D'Amato and Wharton, two close friends within the platoon, become separated from the rest of the men when the platoon comes under fire from a German tank and its machine gunner. D'Amato ...
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D'Amato and Wharton, two close friends within the platoon, become separated from the rest of the men when the platoon comes under fire from a German tank and its machine gunner. D'Amato manages to flank the armor and capture the machine gun, which he then uses against the supporting German infantry. D'Amato is wounded in the process, however, and by the time the rest of the platoon reaches the position, Wharton has taken over the machine gun -- making Lt. Hanley think that it was he, not D'Amato, who singlehandedly captured the German armor. Written by
Early in the episode when the German tank's machine gun opens up on the platoon, Saunders leaps over a stone wall for cover. As he does so, almost all of the wall wobbles slightly, revealing that it is made not of stone but some kind of light material, probably polyurethane foam or a similar compound. See more »
"The Medal" imparts a fine lesson on the value of honesty, virtue, and human dignity.
Private Wharton (excellently played by Frank Gorshin) is best friends with Private Vincent D'Amato (excellently played by Joseph Campanella.) After being pinned down by a German tank, D'Amato decides to take on the tank using a sound strategy. In the process, he accomplishes a great deal but is severely wounded. After receiving a dear John letter, Private Wharton's ethics and morals go astray and he decides to take advantage of D'Amato's situation. When German Lieutenant Kohr (played by Ed Knight) is captured, the tables turn for Wharton and he must face his reality. In the end, Private Wharton pulls Saunders out of a bad jam and atones for his previous conduct.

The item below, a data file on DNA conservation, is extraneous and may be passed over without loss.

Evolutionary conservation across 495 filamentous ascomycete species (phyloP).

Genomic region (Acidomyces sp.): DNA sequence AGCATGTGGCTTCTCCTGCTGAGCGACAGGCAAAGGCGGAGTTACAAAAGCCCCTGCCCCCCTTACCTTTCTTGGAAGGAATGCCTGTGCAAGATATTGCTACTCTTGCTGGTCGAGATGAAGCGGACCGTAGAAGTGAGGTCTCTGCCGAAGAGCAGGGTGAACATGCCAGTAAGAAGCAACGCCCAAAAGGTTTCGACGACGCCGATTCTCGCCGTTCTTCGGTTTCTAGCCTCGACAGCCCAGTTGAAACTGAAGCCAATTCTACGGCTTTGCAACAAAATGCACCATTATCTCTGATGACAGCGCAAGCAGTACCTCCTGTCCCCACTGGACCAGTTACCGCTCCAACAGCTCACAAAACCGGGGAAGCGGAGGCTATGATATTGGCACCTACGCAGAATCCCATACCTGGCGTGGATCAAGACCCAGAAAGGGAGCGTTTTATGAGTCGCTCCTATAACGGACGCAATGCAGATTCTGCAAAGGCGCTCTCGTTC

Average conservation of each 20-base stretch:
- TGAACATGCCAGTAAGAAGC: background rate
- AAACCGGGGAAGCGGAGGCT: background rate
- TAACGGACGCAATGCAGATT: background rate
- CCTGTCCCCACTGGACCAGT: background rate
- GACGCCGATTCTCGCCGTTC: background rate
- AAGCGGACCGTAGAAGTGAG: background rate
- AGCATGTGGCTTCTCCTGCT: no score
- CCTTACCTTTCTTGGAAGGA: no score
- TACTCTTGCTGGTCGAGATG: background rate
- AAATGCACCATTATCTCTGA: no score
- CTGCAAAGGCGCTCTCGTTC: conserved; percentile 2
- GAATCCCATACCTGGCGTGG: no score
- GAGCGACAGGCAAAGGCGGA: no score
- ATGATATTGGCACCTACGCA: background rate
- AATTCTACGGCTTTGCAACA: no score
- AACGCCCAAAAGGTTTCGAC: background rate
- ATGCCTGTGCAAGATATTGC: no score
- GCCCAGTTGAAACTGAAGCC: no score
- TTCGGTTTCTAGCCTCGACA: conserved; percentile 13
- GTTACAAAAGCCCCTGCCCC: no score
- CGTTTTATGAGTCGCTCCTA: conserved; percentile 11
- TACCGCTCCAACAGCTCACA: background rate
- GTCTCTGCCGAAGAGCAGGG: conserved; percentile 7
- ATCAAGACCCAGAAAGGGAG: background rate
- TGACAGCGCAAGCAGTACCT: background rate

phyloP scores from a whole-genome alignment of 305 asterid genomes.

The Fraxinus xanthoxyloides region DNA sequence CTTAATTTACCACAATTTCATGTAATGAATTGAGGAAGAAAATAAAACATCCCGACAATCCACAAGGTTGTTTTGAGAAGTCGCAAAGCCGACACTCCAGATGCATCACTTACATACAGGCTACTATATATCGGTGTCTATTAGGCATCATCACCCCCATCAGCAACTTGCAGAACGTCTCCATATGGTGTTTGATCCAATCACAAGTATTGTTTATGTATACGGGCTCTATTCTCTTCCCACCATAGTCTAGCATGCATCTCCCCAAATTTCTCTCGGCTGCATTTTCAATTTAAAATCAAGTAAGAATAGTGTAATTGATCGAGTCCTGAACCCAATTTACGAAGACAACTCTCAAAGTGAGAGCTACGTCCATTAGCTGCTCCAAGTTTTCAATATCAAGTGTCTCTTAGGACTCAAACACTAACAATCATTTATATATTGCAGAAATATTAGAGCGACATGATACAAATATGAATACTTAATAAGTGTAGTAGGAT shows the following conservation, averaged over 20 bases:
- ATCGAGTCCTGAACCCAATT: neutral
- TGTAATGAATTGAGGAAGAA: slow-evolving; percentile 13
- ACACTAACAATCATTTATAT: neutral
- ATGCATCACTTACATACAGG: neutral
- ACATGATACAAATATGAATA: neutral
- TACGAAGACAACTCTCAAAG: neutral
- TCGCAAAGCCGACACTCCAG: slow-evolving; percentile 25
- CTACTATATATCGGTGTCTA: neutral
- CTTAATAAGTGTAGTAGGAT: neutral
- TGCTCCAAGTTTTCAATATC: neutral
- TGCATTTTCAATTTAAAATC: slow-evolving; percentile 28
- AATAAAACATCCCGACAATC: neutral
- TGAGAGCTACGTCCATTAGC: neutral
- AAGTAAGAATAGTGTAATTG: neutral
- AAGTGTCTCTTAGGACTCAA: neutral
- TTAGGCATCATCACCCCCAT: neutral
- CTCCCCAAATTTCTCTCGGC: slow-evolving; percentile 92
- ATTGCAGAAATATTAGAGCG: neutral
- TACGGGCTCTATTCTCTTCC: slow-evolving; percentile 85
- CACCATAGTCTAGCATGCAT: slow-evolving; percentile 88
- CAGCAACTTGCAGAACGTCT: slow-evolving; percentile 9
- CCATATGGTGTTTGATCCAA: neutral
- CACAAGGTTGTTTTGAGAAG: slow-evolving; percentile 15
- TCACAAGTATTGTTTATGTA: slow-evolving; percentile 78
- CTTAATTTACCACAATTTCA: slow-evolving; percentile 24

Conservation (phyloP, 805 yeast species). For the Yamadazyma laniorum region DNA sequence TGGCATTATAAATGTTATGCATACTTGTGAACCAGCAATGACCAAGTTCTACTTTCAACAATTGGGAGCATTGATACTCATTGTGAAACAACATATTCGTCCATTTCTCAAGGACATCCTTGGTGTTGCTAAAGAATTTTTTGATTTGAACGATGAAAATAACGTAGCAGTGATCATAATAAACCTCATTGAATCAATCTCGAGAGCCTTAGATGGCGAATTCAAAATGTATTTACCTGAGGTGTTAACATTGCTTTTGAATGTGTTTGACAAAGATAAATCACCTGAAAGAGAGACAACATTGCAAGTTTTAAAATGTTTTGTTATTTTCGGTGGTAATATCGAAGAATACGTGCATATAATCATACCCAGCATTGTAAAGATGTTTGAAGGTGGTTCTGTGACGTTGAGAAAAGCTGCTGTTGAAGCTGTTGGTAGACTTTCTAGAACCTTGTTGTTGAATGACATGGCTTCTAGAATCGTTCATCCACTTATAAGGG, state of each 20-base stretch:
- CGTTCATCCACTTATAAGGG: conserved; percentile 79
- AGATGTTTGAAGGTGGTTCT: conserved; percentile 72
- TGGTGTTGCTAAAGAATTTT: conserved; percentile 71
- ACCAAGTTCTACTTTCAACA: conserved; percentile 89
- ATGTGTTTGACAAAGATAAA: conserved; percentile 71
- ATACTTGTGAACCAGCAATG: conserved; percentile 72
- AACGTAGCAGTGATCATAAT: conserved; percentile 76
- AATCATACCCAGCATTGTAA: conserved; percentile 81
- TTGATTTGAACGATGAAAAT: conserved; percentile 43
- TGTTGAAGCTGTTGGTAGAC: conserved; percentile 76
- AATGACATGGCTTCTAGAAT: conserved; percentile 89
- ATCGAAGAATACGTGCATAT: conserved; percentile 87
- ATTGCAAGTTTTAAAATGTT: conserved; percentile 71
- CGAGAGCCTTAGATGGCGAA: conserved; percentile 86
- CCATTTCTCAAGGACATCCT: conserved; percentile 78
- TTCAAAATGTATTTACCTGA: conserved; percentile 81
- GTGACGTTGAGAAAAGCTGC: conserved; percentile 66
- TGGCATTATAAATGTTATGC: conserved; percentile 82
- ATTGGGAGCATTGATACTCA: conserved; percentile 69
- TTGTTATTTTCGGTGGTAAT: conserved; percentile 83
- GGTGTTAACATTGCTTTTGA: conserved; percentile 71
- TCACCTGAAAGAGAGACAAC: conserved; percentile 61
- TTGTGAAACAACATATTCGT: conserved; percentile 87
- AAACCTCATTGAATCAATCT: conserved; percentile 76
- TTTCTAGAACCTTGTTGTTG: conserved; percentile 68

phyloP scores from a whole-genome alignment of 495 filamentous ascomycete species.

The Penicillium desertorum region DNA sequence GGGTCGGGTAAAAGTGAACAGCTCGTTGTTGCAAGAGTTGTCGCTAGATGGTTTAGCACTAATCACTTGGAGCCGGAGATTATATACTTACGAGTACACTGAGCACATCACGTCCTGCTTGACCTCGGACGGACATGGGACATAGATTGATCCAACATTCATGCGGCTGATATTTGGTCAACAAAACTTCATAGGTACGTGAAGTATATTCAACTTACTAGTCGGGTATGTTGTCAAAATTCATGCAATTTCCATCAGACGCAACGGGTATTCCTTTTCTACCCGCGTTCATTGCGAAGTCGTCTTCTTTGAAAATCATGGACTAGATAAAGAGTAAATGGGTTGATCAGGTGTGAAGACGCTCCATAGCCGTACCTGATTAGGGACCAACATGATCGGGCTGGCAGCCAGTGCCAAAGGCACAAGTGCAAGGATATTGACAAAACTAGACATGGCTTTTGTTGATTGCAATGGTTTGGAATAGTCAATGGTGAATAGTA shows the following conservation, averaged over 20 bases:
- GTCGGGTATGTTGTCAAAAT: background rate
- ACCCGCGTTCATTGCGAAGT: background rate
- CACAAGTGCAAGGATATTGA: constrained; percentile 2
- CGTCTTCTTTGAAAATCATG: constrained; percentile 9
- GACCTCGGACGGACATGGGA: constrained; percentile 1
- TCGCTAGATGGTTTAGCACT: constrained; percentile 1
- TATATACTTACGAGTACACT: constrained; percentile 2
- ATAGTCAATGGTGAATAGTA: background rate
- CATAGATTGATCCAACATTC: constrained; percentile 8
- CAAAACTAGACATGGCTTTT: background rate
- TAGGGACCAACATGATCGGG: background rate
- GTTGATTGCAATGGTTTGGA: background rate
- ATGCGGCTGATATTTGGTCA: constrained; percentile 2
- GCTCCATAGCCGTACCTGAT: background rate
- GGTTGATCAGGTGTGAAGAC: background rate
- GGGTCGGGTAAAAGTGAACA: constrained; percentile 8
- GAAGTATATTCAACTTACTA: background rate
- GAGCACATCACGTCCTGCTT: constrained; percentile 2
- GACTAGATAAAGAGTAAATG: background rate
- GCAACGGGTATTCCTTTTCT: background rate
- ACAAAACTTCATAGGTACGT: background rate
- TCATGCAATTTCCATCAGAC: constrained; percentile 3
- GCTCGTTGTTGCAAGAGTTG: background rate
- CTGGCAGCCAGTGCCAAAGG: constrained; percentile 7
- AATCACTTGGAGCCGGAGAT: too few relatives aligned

I'm critical of the opening sequence in that the Germans would have nailed the right flank of the Americans instead of hiding in the bush. In addition, Director Stanley should have made the ambush appear much more real letting the Americans advance several more yards before allowing the Germans to open up on them. And why fire the 88 caliber cannon first giving 95 % of the Americans time to take significant cover ? In all fairness however, the opening combat sequence is still one of the most memorable in the history of the Combat TV series.
Character development throughout the episode is excellent. D'Amato has the most memorable scene; his facial expressions are priceless! Wharton intones some great verbiage in the ending sequence. Saunders has a sarcastic sequence with Wharton that reminds me of a typical Dragnet Sergeant Joe Friday aside.
Casting did a fine job in choosing Campanella and Gorshin; they both made the difference.
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